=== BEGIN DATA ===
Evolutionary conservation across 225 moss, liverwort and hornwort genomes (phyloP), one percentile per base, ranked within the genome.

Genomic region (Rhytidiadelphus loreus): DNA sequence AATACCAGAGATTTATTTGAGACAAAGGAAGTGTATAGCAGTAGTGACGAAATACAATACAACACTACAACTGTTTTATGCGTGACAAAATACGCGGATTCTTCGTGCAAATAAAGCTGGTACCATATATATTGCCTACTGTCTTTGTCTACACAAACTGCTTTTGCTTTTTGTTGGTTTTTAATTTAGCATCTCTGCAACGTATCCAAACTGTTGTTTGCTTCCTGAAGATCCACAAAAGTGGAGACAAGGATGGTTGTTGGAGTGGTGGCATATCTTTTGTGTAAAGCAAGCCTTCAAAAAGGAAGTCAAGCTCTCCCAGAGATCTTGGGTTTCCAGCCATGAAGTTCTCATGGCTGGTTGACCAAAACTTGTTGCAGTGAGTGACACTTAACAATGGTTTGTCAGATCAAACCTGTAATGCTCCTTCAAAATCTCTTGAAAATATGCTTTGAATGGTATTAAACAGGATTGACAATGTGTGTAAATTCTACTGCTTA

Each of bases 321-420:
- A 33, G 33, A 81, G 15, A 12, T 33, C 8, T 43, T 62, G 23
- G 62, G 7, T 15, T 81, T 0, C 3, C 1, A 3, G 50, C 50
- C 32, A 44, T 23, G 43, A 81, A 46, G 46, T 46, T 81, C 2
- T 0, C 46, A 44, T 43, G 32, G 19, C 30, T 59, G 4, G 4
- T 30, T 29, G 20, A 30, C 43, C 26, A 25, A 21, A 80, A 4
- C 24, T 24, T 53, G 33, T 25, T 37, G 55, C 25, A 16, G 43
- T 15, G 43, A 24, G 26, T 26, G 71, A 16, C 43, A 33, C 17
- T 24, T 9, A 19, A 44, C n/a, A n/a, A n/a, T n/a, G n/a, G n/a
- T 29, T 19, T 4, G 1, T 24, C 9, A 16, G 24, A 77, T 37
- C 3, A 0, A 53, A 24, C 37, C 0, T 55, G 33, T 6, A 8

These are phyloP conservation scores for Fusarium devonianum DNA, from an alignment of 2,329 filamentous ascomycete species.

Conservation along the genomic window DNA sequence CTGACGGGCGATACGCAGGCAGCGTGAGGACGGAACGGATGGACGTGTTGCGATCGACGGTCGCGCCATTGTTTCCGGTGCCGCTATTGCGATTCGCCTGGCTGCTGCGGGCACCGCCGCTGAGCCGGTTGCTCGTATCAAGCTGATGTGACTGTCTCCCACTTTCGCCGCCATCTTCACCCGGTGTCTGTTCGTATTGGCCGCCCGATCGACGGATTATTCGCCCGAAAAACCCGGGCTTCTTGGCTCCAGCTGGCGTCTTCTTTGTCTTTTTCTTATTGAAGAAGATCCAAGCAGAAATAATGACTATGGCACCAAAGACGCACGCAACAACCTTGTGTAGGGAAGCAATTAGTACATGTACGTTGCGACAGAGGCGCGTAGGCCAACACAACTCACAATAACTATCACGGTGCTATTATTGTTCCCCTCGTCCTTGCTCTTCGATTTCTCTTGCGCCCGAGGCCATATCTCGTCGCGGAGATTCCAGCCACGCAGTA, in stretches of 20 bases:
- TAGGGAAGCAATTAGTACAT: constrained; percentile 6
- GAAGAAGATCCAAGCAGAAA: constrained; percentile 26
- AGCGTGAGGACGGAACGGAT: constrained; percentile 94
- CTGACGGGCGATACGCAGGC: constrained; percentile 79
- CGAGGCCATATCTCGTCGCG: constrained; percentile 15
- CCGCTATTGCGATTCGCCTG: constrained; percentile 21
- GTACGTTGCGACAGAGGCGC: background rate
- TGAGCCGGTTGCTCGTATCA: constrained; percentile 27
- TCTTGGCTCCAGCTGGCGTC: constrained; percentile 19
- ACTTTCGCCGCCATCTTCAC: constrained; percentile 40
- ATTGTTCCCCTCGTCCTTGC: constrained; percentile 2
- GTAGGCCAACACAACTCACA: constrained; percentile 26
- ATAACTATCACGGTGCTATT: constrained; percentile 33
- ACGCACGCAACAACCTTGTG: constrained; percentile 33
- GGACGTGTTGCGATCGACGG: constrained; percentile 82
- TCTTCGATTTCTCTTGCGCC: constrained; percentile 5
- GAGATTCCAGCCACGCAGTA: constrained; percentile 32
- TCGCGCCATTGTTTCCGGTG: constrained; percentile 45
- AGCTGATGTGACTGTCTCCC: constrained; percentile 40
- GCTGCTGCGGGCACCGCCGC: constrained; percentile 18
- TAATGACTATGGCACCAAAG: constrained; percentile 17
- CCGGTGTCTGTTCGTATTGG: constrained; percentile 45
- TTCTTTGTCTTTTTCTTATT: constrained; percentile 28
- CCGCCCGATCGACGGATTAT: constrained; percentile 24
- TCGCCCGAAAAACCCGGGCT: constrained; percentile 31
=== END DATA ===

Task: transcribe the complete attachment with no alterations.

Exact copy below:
Evolutionary conservation across 225 moss, liverwort and hornwort genomes (phyloP), one percentile per base, ranked within the genome.

Genomic region (Rhytidiadelphus loreus): DNA sequence AATACCAGAGATTTATTTGAGACAAAGGAAGTGTATAGCAGTAGTGACGAAATACAATACAACACTACAACTGTTTTATGCGTGACAAAATACGCGGATTCTTCGTGCAAATAAAGCTGGTACCATATATATTGCCTACTGTCTTTGTCTACACAAACTGCTTTTGCTTTTTGTTGGTTTTTAATTTAGCATCTCTGCAACGTATCCAAACTGTTGTTTGCTTCCTGAAGATCCACAAAAGTGGAGACAAGGATGGTTGTTGGAGTGGTGGCATATCTTTTGTGTAAAGCAAGCCTTCAAAAAGGAAGTCAAGCTCTCCCAGAGATCTTGGGTTTCCAGCCATGAAGTTCTCATGGCTGGTTGACCAAAACTTGTTGCAGTGAGTGACACTTAACAATGGTTTGTCAGATCAAACCTGTAATGCTCCTTCAAAATCTCTTGAAAATATGCTTTGAATGGTATTAAACAGGATTGACAATGTGTGTAAATTCTACTGCTTA

Each of bases 321-420:
- A 33, G 33, A 81, G 15, A 12, T 33, C 8, T 43, T 62, G 23
- G 62, G 7, T 15, T 81, T 0, C 3, C 1, A 3, G 50, C 50
- C 32, A 44, T 23, G 43, A 81, A 46, G 46, T 46, T 81, C 2
- T 0, C 46, A 44, T 43, G 32, G 19, C 30, T 59, G 4, G 4
- T 30, T 29, G 20, A 30, C 43, C 26, A 25, A 21, A 80, A 4
- C 24, T 24, T 53, G 33, T 25, T 37, G 55, C 25, A 16, G 43
- T 15, G 43, A 24, G 26, T 26, G 71, A 16, C 43, A 33, C 17
- T 24, T 9, A 19, A 44, C n/a, A n/a, A n/a, T n/a, G n/a, G n/a
- T 29, T 19, T 4, G 1, T 24, C 9, A 16, G 24, A 77, T 37
- C 3, A 0, A 53, A 24, C 37, C 0, T 55, G 33, T 6, A 8

These are phyloP conservation scores for Fusarium devonianum DNA, from an alignment of 2,329 filamentous ascomycete species.

Conservation along the genomic window DNA sequence CTGACGGGCGATACGCAGGCAGCGTGAGGACGGAACGGATGGACGTGTTGCGATCGACGGTCGCGCCATTGTTTCCGGTGCCGCTATTGCGATTCGCCTGGCTGCTGCGGGCACCGCCGCTGAGCCGGTTGCTCGTATCAAGCTGATGTGACTGTCTCCCACTTTCGCCGCCATCTTCACCCGGTGTCTGTTCGTATTGGCCGCCCGATCGACGGATTATTCGCCCGAAAAACCCGGGCTTCTTGGCTCCAGCTGGCGTCTTCTTTGTCTTTTTCTTATTGAAGAAGATCCAAGCAGAAATAATGACTATGGCACCAAAGACGCACGCAACAACCTTGTGTAGGGAAGCAATTAGTACATGTACGTTGCGACAGAGGCGCGTAGGCCAACACAACTCACAATAACTATCACGGTGCTATTATTGTTCCCCTCGTCCTTGCTCTTCGATTTCTCTTGCGCCCGAGGCCATATCTCGTCGCGGAGATTCCAGCCACGCAGTA, in stretches of 20 bases:
- TAGGGAAGCAATTAGTACAT: constrained; percentile 6
- GAAGAAGATCCAAGCAGAAA: constrained; percentile 26
- AGCGTGAGGACGGAACGGAT: constrained; percentile 94
- CTGACGGGCGATACGCAGGC: constrained; percentile 79
- CGAGGCCATATCTCGTCGCG: constrained; percentile 15
- CCGCTATTGCGATTCGCCTG: constrained; percentile 21
- GTACGTTGCGACAGAGGCGC: background rate
- TGAGCCGGTTGCTCGTATCA: constrained; percentile 27
- TCTTGGCTCCAGCTGGCGTC: constrained; percentile 19
- ACTTTCGCCGCCATCTTCAC: constrained; percentile 40
- ATTGTTCCCCTCGTCCTTGC: constrained; percentile 2
- GTAGGCCAACACAACTCACA: constrained; percentile 26
- ATAACTATCACGGTGCTATT: constrained; percentile 33
- ACGCACGCAACAACCTTGTG: constrained; percentile 33
- GGACGTGTTGCGATCGACGG: constrained; percentile 82
- TCTTCGATTTCTCTTGCGCC: constrained; percentile 5
- GAGATTCCAGCCACGCAGTA: constrained; percentile 32
- TCGCGCCATTGTTTCCGGTG: constrained; percentile 45
- AGCTGATGTGACTGTCTCCC: constrained; percentile 40
- GCTGCTGCGGGCACCGCCGC: constrained; percentile 18
- TAATGACTATGGCACCAAAG: constrained; percentile 17
- CCGGTGTCTGTTCGTATTGG: constrained; percentile 45
- TTCTTTGTCTTTTTCTTATT: constrained; percentile 28
- CCGCCCGATCGACGGATTAT: constrained; percentile 24
- TCGCCCGAAAAACCCGGGCT: constrained; percentile 31